Developing with Zing: Overview
Azul gets asked frequently whether Zing--which is a by design a great production JVM on the server--would also satisfy a developer use case for Java applications. Typically, this means putting Zing onto a laptop or desktop and running developer IDEs and tools.
Fortunately, several factors are converging to make Zing in development easier than traditionally remoting in to the server. The first is wider proliferation of Intel processors with VT-x into desktop and laptop machines. The second is a recent round of product changes to ensure Zing fits into the same CPU and memory resource profile as common Hotspot-based JDKs. The third is a recent round of experiments to prove Zing works not only as a production server JDK, but also as a desktop JDK for IDEs like the Eclipse JDT workbench and IntelliJ IDEA.
Finally, we can break the barriers to running Zing on both Windows and Mac by using hardware-supported virtualization on the desktop, for example Oracle VirtualBox. A desktop virtual machine may not be suitable for extreme low latency qualification or carrying production loads, but for many development and QA tasks, using Zing as a local JDK with no GC pauses and scalable memory to match downstream production Zing deployments completes the life cycle picture.
Azul will cover this topic in a multipart-part series. In this first part, we show a recipe for success in setting up Zing inside a virtualized guest OS for desktop execution on Windows and Mac. In the subsequent parts, we will show how to setup common IDEs like IntelliJ IDEA for developing with Zing.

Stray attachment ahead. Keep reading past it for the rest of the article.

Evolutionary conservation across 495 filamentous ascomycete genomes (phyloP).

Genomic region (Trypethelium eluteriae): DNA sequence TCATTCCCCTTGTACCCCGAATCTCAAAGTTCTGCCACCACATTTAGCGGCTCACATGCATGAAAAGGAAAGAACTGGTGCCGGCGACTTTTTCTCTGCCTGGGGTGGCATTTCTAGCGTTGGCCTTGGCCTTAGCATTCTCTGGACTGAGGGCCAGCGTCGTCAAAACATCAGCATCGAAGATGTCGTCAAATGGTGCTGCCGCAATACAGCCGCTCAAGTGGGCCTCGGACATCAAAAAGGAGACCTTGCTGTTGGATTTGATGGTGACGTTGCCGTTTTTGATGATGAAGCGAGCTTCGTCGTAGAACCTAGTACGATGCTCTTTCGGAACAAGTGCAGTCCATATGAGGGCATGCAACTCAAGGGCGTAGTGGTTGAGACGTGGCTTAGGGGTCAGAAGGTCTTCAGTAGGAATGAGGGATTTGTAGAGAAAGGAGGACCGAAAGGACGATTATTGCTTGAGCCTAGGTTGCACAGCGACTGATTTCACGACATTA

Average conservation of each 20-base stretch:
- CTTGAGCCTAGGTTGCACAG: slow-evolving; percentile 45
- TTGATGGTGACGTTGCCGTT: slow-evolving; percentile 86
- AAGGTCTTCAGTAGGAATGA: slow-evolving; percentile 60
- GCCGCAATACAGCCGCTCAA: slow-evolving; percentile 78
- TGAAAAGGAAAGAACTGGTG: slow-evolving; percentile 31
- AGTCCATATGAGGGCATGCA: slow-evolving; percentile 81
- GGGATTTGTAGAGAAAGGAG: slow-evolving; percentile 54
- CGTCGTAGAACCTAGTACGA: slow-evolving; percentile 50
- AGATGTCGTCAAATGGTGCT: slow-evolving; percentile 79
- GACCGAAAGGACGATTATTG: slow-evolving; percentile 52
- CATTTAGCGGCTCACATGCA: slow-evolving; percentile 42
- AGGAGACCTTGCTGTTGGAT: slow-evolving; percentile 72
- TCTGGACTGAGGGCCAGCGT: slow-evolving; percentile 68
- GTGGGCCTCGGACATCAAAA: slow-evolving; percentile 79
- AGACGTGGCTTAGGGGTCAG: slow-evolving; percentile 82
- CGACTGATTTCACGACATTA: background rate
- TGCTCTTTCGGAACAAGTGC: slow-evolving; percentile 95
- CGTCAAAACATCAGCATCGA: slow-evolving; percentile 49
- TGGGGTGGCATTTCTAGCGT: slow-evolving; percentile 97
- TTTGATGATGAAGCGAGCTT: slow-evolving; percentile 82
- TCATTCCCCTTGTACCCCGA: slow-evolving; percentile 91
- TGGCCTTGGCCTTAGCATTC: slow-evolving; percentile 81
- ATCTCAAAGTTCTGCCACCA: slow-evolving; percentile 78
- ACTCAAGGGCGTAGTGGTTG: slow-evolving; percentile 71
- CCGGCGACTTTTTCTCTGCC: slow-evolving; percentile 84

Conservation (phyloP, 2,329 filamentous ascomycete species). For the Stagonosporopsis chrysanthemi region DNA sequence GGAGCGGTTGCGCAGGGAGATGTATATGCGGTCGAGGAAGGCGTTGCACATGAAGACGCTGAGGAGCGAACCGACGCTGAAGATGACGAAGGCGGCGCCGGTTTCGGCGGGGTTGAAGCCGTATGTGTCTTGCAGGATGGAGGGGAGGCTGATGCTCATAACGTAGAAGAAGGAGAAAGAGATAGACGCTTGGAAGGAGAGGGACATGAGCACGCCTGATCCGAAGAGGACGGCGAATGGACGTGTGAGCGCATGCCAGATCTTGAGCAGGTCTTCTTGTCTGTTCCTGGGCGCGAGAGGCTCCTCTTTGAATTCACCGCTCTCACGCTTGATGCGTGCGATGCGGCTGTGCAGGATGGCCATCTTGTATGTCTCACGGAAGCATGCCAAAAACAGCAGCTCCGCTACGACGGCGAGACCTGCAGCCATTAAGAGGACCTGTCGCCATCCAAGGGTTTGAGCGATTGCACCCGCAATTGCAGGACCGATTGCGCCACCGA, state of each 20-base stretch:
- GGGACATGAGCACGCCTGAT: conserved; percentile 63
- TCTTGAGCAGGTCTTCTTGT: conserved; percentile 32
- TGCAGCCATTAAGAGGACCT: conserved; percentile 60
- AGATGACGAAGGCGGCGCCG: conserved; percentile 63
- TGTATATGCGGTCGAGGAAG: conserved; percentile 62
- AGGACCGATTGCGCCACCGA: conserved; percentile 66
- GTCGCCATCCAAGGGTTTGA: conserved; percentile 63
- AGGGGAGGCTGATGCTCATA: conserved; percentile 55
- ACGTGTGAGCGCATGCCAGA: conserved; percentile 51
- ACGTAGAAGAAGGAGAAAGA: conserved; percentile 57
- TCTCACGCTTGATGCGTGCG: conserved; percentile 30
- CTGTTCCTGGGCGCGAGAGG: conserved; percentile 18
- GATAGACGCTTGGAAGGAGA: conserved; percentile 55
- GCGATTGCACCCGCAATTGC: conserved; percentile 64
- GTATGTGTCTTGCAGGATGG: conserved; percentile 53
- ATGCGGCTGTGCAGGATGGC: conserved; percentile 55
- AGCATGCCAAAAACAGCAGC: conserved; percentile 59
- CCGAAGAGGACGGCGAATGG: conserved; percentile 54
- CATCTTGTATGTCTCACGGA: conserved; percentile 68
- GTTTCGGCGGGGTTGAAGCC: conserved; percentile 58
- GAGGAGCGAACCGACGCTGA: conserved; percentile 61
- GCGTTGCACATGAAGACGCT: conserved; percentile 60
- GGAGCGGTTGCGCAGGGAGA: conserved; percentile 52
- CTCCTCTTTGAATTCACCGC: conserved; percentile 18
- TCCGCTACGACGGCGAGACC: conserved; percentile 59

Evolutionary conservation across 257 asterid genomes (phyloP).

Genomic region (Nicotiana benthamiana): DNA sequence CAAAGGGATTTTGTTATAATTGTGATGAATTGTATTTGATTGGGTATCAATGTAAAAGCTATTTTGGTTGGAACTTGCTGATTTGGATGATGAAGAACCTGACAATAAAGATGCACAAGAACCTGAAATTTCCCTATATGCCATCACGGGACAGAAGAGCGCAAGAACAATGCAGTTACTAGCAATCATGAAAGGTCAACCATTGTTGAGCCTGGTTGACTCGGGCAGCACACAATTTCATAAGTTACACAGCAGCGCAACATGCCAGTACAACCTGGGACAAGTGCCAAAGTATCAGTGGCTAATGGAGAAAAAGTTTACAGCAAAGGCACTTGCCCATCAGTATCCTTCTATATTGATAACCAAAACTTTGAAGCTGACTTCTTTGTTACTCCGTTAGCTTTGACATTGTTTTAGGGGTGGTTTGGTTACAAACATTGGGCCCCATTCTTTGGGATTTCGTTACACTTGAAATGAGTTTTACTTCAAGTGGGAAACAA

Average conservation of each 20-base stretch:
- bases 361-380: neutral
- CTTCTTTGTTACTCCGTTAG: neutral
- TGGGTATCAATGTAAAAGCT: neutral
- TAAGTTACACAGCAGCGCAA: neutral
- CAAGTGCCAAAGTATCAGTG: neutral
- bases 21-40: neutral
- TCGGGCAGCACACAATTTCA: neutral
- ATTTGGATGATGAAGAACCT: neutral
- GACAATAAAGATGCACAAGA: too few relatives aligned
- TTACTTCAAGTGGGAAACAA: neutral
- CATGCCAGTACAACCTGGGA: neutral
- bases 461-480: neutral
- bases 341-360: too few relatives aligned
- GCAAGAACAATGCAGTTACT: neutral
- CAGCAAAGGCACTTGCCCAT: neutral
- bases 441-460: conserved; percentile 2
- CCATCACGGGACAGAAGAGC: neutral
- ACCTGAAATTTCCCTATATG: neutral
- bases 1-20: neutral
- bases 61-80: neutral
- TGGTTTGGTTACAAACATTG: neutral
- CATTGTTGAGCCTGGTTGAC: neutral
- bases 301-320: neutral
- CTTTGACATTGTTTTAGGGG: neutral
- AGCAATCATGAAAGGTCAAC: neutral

Step One: Ensure your system uses Intel or AMD x64 processors with VT-x or AMD-V enabled. We used a Lenovo T460s and a Mac Book Pro. Most modern laptops come with this feature enabled, but on some machines, you may need to boot into the BIOS to switch it on. If you are not sure download this tool from Microsoft to check.
Step Two: Install Oracle VirtualBox. Obtain the download from www.virtualbox.org along with the VirtualBox Extension Pack. We tested with version 5.1.18 for Windows and Mac.
Step Three: Add the VirtualBox Extension Pack. Without the extension pack, I could not create 64-bit guest OS targets, so this is a necessary step. (File -> Configuration -> Extensions)
Step Four: In VirtualBox, create a new Linux 64-bit guest OS virtual machine.
We recommend starting with CentOS 7.3 (1611) prepared from osboxes here: https://www.osboxes.org/centos/. (A raw CentOS installation works but requires some additional kernel settings.) Choose Linux and CentOS 64bit as targets and select the downloaded “.vdi” file as “Existing Disk”.
Before booting CentOS make these VM Settings changes:
- 8 GB of RAM of more is recommended
- 2-4 or more CPUs as the Zing garbage collector runs concurrently
- In “Display” set memory to 128MB and active 3D acceleration (we will be running IntelliJ IDEA in the next series blog)
- Check System -> Acceleration for activated VT-x and Nested Paging
- Configure the network interfaces.
- NAT (for Internet access) is pre-configured as Adapter 1
- Configure Host only (for local networking) as Adapter 2 (not required but useful)
Step Five: Boot CentOS
- Check the kernel version with
cat /proc/versionand compare with the list of supported kernels from the Zing System Requirements Guide.